CATF’s study, Power Switch, proposes a common sense, highly cost-effective approach under Clean Air Act Section 111(d) for reducing carbon pollution from existing power plants.
Simply by setting performance standards that result in displacing electricity generated by high emission rate coal-fired power plants with generation from existing currently underutilized, efficient natural-gas power plants, the U.S. can realize significant, near- term reductions in carbon pollution at a minimal cost. The economic modeling of the CATF proposal was conducted by The NorthBridge Group.
CATF’s proposal recommends that EPA:
- Set separate emission rate standards for fossil-fueled utility boilers at 1,450 lbs CO2/MWh and natural gas combustion turbines at 1,100 lbs CO2/MWh; and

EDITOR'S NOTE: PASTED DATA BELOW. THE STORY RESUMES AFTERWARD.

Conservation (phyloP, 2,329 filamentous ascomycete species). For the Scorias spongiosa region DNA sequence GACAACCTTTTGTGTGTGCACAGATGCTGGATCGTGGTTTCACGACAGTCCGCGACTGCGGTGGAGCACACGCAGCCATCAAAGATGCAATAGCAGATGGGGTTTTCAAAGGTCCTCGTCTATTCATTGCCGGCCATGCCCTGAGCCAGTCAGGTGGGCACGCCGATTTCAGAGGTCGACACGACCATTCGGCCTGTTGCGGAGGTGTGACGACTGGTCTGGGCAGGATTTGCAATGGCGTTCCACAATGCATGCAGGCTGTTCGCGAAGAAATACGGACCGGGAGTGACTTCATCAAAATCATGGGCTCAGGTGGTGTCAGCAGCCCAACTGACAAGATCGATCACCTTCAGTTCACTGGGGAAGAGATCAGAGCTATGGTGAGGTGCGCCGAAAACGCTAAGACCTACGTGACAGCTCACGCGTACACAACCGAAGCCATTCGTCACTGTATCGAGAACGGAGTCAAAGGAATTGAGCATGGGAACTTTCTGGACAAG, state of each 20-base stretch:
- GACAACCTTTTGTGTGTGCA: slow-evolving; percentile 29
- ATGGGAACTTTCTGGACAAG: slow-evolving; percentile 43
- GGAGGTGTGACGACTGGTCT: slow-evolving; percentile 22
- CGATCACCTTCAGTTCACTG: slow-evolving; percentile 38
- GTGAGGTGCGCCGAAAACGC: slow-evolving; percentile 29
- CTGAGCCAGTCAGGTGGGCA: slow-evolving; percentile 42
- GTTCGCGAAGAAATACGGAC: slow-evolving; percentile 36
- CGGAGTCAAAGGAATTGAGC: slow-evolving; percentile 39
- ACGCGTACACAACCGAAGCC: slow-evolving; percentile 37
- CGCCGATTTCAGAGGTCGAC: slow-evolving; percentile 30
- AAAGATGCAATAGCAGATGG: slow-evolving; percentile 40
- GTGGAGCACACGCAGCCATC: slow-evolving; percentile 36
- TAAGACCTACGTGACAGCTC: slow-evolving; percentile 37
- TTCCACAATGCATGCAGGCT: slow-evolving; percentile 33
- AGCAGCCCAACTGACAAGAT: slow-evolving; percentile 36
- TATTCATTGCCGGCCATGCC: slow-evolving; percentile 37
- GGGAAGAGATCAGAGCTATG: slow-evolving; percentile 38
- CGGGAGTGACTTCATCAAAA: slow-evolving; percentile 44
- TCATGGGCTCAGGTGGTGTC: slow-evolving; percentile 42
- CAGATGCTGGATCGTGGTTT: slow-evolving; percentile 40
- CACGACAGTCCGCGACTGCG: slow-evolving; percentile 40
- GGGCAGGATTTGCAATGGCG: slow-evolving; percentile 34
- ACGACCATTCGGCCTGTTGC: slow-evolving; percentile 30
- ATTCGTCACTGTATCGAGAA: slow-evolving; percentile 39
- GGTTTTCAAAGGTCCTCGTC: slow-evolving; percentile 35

- Facilitate least-cost implementation for states by issuing a model interstate emission credit trading rule with the opportunity to use the free allocation of allowances to protect electric retail ratepayers of all classes.
When fully implemented, these strategies will protect system reliability, grid stability and fuel diversity by relying on proven, existing fossil electric units that are in operation today.
The analysis predicts that the CATF proposal will:
- Decrease by 2020 of 27%, or 636 million metric tons of CO2, from 2005 levels;
- Avoid 2,000 premature deaths and 15,000 asthma attacks annually as a result of the annual reductions of over 400,000 tons in sulfur dioxide (SO2) emissions and nitrogen oxides (NOx) emissions in 2020;
- Result in monetized health and climate benefits of $34 billion, which is over three times the cost of compliance;
- increase in average nationwide retail electric rates by only 2% in 2020 which, based on Energy Information Administration forecasts, should result in no net increase in monthly electric bills.